Laura Gibbs

Randomization for Content Re-Use

Blog Post created by Laura Gibbs on Apr 17, 2017

This weekend I had fun creating a Padlet where I can collect comments from my students' blog posts this semester about growth mindset. Details in yesterday's blog post:

A Padlet of Student Voices 

 

padlet screenshot

 

The thing I like best about Padlet is that is insanely easy to add new content, which is great, and in this grid option the newest content is also on the top row, which is also great.

 

But what about all the old content...???

 

I realized that there was so much great content there that I wanted to re-use and re-surface that content. After all, how many people are going to scroll to the bottom of the Padlet? Nobody, seriously nobody, is going to scroll down to the bottom. Which means that all the old content is not going to get the re-use it deserves.

 

This is clearly a case for a... RANDOMIZER

 

So, I used the same spreadsheet where I was collecting the comments to build a little randomizer using RotateContent.com.  Building a text-only randomizer like this is super-quick; it took less than 10 minutes, and it will be easy to update periodically as I add new comments.

 

Then, I was able to deploy the randomizer in some useful places:

 

ONE. I added it below the picture of the random growth mindset cat in sidebar of the daily announcements blog, where I called it "Student to Student Advice" as you can see here:

 

blog sidebar screenshot

 

TWO. I added it to the sidebar of the growth mindset blog where I called it "Advice from My Students" as you can see here:

 

blog sidebar screenshot


THREE. And I also created a simple Canvas page in my Growth Mindset Canvas Resource Course as you can see here:

 

Canvas course screenshot


I'll probably figure out some other good places to deploy this randomizer next semester (I know I want to weave these into the growth mindset challenges, for example), and I am so excited that I have a way to reuse my students' contributions from this semester, sharing them with future students.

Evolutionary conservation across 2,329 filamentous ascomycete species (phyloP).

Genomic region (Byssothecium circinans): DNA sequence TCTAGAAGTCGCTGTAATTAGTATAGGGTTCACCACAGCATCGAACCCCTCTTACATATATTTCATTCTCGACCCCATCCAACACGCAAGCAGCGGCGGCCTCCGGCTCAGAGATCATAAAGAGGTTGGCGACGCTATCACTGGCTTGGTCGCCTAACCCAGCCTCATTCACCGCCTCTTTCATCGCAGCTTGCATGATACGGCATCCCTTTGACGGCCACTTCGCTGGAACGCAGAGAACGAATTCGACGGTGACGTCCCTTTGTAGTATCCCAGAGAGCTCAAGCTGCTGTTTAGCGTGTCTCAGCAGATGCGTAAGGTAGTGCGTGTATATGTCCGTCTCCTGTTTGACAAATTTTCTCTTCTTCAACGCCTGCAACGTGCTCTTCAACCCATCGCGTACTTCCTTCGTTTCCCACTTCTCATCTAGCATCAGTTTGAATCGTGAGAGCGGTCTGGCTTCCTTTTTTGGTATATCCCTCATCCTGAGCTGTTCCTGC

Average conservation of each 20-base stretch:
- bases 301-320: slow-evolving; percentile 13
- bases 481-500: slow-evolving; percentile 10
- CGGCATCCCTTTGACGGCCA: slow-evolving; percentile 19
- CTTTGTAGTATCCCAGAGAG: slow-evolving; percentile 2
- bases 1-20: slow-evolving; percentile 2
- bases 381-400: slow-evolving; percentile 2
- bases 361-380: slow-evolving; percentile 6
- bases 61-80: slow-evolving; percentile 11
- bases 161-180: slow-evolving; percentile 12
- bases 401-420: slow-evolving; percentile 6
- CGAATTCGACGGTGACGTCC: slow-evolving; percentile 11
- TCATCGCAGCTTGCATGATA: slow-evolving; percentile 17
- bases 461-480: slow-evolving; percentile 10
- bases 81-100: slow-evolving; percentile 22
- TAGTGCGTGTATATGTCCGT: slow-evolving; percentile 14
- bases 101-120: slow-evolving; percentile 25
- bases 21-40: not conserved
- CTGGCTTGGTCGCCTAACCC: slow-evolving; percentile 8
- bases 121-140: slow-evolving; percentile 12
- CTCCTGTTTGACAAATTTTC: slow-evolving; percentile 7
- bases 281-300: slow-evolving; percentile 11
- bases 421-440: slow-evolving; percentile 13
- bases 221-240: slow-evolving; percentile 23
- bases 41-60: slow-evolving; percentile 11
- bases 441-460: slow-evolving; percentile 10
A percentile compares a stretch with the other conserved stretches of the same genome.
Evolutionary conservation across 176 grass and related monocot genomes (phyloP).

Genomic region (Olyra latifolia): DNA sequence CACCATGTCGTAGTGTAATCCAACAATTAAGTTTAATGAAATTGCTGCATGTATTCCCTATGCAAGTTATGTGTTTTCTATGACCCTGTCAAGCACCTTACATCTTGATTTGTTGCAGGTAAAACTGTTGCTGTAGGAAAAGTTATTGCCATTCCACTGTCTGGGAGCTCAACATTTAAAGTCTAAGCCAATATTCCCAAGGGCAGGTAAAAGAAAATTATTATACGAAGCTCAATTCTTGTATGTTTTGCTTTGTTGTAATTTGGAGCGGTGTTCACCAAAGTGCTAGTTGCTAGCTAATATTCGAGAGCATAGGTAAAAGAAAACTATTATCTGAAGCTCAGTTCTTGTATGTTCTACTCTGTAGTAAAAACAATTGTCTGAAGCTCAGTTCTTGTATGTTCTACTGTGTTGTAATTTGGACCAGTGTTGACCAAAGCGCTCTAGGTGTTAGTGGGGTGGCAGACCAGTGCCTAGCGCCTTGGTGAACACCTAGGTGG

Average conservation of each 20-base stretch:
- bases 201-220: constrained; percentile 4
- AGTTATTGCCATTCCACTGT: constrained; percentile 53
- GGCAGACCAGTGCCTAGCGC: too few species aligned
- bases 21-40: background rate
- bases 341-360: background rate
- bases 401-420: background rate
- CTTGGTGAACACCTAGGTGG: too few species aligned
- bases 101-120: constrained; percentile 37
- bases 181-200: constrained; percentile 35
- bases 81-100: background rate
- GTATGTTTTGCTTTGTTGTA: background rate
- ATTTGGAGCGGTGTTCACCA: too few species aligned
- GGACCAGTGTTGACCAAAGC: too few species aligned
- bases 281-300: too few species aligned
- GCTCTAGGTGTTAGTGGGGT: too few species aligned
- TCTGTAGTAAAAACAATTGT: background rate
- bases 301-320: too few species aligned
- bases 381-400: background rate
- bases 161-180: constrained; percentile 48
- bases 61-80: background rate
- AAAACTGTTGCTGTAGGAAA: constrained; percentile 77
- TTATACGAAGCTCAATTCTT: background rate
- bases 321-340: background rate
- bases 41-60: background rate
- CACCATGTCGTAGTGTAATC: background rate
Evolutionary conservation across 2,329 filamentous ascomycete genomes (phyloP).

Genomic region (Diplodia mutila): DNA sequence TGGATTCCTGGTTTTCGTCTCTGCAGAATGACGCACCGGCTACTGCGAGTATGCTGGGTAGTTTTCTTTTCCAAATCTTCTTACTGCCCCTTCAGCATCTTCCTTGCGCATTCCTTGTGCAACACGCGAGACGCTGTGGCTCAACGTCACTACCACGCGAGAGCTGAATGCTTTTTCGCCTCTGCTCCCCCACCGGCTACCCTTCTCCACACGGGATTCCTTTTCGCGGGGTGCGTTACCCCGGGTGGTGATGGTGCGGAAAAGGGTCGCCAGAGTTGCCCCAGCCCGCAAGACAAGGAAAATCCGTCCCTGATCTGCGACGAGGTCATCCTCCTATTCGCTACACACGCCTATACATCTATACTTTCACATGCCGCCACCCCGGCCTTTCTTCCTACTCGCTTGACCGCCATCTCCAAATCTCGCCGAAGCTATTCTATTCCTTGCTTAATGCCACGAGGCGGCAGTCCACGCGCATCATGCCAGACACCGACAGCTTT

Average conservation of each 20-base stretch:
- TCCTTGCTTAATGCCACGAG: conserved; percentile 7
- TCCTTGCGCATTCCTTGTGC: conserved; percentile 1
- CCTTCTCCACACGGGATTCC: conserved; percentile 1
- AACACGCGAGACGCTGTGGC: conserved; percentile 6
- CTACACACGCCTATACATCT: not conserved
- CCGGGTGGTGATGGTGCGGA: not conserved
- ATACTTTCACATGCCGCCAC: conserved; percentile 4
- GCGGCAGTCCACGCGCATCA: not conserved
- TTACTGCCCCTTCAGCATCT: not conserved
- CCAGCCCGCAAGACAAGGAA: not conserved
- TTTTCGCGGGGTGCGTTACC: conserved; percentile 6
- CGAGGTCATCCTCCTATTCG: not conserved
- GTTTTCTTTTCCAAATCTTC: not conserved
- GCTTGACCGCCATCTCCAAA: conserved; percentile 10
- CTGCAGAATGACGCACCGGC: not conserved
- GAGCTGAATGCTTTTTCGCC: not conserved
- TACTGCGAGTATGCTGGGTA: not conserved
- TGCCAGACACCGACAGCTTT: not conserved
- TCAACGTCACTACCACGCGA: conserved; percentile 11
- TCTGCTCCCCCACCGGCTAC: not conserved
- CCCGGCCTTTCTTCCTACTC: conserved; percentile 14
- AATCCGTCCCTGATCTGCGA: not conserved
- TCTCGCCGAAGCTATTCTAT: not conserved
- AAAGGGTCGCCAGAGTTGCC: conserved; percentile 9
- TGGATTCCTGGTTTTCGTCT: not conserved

In today's class announcements, I thanked the students for that, and I'll be thanking them again as I update this widget each week, adding new comments from the blogs. Then, in the summer, I'll add comments from students writing about growth mindset in past semesters (I have those blog posts archived).

 

I don't know about you, but I get such a boost when I read my students' comments about their learning process and what they have figured out along the way. Learning to learn: to me, that's the most important thing any students can accomplish because then they are ready to keep on learning, not just in school. Growth mindset is a framework that really helps students to reflect on their learning and to generalize about it while looking forward. I'll be talking more about that in the CanvasLIVE on growth mindset this week... and just getting ready for that presentation has been prompting me to reflect and grow too, as you can see! 

5 Ways to Weave Growth Mindset into Your Courses 

 

I'll finish up with this fabulous quote from the famous Roman philosopher Seneca, Non scholae sed vitae discimus. We are learning not for school, but for life. (Photo is from a school in Poland.)

 

This life-long learning thing is not a new fad. It's been around for thousands of years. :-)

 

school sign

 

I'm pinging Gerol Petruzella and Lane Worrall for the Latin. :-)

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